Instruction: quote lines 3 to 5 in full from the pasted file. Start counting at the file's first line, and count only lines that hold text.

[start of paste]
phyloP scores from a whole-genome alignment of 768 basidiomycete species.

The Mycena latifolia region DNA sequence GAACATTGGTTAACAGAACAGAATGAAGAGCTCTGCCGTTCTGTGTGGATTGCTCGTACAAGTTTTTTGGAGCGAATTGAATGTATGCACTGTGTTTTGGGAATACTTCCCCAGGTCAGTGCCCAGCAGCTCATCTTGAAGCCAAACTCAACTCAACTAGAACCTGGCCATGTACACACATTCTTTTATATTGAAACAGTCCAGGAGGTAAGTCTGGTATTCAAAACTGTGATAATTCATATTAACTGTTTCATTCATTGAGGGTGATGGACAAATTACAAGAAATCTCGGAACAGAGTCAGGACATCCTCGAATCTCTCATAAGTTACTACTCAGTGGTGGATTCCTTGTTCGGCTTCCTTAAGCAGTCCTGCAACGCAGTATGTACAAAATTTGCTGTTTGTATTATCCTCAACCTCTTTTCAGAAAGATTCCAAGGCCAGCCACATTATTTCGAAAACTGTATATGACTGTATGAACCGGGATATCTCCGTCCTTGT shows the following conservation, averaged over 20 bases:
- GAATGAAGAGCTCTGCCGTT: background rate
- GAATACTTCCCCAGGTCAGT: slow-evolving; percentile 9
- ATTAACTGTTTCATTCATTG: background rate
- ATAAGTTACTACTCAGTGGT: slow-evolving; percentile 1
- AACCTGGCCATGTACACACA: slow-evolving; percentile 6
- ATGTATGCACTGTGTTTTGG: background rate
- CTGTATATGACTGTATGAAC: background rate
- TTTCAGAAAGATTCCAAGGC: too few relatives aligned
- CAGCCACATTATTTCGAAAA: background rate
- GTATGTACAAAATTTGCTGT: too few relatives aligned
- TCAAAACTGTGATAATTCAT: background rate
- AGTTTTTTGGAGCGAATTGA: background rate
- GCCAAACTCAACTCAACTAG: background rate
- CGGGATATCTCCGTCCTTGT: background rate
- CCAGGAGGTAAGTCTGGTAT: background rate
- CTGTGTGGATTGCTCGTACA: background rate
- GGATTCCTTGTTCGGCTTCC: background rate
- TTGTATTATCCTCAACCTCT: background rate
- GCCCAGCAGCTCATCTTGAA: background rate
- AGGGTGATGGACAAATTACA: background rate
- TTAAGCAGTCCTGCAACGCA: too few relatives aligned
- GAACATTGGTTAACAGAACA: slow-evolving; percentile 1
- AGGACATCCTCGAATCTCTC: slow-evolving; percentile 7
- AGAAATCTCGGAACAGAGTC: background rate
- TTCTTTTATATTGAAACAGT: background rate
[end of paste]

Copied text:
- GAATGAAGAGCTCTGCCGTT: background rate
- GAATACTTCCCCAGGTCAGT: slow-evolving; percentile 9
- ATTAACTGTTTCATTCATTG: background rate